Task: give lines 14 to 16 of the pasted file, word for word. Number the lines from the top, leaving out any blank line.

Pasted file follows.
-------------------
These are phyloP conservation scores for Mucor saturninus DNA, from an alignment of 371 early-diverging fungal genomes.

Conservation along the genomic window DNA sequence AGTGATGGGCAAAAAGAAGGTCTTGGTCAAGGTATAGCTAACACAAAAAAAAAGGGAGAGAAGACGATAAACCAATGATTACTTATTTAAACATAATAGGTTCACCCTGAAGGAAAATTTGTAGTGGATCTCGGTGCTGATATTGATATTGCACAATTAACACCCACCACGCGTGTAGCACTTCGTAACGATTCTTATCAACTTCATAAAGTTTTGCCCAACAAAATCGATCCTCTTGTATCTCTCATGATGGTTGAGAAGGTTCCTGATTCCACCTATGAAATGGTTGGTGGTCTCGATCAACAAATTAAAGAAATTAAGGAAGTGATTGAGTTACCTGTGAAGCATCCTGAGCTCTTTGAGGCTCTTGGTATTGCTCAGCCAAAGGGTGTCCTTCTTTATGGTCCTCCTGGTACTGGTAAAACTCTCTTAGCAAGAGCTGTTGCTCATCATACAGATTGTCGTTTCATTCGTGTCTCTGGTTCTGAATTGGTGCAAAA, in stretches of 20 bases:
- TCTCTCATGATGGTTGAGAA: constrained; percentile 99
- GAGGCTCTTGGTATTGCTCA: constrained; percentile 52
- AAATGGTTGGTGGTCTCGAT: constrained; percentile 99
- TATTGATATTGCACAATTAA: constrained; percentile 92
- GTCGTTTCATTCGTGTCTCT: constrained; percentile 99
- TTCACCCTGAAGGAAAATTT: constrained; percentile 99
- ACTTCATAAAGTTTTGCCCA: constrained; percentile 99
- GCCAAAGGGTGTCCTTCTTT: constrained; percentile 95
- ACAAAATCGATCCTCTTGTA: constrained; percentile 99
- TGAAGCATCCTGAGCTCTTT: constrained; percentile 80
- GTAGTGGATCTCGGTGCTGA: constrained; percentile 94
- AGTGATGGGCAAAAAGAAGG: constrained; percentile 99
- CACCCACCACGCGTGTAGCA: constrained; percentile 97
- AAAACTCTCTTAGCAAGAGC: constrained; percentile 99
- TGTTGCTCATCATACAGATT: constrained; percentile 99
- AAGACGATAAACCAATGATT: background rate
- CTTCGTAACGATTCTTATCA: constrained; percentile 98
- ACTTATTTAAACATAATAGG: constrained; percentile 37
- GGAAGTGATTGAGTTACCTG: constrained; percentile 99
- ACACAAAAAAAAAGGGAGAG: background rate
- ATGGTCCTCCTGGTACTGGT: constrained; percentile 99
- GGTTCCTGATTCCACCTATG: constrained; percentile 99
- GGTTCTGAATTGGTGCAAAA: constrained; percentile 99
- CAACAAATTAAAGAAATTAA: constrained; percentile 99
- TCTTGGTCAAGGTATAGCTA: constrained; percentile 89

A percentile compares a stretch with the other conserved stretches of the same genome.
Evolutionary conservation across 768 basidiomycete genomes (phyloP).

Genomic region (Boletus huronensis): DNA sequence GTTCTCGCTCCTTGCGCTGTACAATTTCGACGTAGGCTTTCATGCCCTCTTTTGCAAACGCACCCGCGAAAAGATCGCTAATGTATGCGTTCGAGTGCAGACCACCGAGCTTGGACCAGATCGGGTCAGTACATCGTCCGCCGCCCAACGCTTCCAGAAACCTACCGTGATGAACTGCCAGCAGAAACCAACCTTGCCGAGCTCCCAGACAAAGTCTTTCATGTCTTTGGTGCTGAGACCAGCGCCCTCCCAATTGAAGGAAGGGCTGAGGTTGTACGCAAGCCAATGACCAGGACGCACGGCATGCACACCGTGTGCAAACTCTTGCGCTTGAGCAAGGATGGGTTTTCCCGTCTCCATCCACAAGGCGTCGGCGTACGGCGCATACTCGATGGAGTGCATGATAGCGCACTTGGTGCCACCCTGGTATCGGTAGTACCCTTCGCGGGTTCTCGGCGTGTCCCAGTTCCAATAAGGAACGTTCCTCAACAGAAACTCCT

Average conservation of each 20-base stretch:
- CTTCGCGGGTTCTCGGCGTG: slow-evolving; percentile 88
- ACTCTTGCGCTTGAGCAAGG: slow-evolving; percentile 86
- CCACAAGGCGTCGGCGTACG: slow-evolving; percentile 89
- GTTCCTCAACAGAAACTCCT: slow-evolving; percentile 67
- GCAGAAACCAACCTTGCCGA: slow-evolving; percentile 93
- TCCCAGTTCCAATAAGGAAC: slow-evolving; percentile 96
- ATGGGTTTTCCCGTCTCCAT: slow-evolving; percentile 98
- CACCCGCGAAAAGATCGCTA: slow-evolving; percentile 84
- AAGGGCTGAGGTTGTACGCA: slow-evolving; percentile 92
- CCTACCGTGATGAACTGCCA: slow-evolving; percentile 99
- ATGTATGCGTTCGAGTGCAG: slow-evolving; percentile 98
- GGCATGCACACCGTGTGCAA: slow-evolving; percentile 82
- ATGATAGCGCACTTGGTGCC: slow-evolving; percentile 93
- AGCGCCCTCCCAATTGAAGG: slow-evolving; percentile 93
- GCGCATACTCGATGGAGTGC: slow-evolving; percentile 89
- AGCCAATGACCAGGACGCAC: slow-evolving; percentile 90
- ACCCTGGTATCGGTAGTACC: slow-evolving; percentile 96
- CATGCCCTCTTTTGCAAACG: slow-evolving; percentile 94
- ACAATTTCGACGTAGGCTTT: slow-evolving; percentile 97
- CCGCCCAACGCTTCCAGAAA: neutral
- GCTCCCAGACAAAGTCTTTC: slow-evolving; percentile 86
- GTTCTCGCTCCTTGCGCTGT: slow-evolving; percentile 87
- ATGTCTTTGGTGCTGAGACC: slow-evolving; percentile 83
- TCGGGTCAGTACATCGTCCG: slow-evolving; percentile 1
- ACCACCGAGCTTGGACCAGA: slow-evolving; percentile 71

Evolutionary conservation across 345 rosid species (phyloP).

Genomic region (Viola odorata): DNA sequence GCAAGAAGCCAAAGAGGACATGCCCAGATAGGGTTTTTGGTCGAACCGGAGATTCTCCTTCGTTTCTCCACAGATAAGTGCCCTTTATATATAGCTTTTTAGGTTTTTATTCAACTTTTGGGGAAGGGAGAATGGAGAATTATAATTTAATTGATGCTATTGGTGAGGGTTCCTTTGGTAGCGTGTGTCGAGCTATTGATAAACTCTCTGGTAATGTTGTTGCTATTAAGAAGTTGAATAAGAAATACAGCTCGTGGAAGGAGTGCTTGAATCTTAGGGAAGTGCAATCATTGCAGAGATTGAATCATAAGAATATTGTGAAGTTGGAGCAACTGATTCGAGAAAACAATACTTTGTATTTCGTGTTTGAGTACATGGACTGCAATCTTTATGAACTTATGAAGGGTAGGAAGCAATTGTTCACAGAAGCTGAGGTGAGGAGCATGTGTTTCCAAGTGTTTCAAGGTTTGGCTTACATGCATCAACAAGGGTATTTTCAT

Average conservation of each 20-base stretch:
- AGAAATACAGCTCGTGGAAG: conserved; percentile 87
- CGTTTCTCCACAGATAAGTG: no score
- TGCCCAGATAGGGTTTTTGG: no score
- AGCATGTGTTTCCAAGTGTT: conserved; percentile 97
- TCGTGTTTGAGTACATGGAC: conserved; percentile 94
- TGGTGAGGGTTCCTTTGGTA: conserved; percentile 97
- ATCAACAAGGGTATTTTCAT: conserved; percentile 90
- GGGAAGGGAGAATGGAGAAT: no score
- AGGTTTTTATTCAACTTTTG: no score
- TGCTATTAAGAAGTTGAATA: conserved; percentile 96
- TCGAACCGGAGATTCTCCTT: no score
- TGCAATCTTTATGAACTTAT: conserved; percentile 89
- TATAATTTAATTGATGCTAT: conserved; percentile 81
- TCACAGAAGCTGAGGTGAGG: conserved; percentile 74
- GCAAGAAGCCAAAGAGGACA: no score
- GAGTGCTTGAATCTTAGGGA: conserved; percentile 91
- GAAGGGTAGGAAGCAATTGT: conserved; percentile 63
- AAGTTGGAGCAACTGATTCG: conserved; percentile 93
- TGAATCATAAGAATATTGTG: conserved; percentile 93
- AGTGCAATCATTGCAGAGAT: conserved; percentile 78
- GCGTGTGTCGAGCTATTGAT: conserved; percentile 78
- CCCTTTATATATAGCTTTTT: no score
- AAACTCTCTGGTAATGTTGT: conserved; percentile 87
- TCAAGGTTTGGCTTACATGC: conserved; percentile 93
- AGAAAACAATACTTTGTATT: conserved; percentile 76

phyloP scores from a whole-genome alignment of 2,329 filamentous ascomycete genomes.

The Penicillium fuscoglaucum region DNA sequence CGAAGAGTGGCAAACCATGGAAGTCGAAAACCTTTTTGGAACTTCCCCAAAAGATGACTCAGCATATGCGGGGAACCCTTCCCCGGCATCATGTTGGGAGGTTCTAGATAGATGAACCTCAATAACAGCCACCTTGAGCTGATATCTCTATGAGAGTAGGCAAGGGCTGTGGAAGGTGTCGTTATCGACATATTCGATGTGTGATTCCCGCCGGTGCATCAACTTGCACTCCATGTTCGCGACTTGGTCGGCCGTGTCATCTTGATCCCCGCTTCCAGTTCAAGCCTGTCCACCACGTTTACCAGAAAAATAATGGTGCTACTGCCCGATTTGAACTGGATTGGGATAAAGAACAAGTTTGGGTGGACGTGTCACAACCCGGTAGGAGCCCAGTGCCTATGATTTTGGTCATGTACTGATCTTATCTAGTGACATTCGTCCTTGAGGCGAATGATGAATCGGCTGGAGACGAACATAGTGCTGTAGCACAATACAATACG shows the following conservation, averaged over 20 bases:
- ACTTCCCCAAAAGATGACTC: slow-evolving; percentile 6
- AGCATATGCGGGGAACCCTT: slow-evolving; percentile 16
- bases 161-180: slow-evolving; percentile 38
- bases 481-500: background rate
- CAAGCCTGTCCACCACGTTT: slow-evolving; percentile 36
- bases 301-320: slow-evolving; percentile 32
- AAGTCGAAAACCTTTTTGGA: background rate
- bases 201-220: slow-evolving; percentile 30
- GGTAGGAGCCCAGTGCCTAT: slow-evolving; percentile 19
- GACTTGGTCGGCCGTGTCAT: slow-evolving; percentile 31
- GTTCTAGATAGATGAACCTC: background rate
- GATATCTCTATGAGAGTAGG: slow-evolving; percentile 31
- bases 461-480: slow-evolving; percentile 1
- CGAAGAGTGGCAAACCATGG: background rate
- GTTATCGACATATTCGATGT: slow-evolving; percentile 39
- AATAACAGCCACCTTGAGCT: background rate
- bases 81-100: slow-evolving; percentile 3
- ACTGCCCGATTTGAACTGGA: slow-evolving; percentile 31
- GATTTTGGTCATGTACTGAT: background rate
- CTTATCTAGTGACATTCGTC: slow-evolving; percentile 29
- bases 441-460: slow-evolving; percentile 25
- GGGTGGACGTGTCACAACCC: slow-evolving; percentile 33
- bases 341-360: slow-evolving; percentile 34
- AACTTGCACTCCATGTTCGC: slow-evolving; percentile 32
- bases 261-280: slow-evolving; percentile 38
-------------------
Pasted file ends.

- AGTGATGGGCAAAAAGAAGG: constrained; percentile 99
- CACCCACCACGCGTGTAGCA: constrained; percentile 97
- AAAACTCTCTTAGCAAGAGC: constrained; percentile 99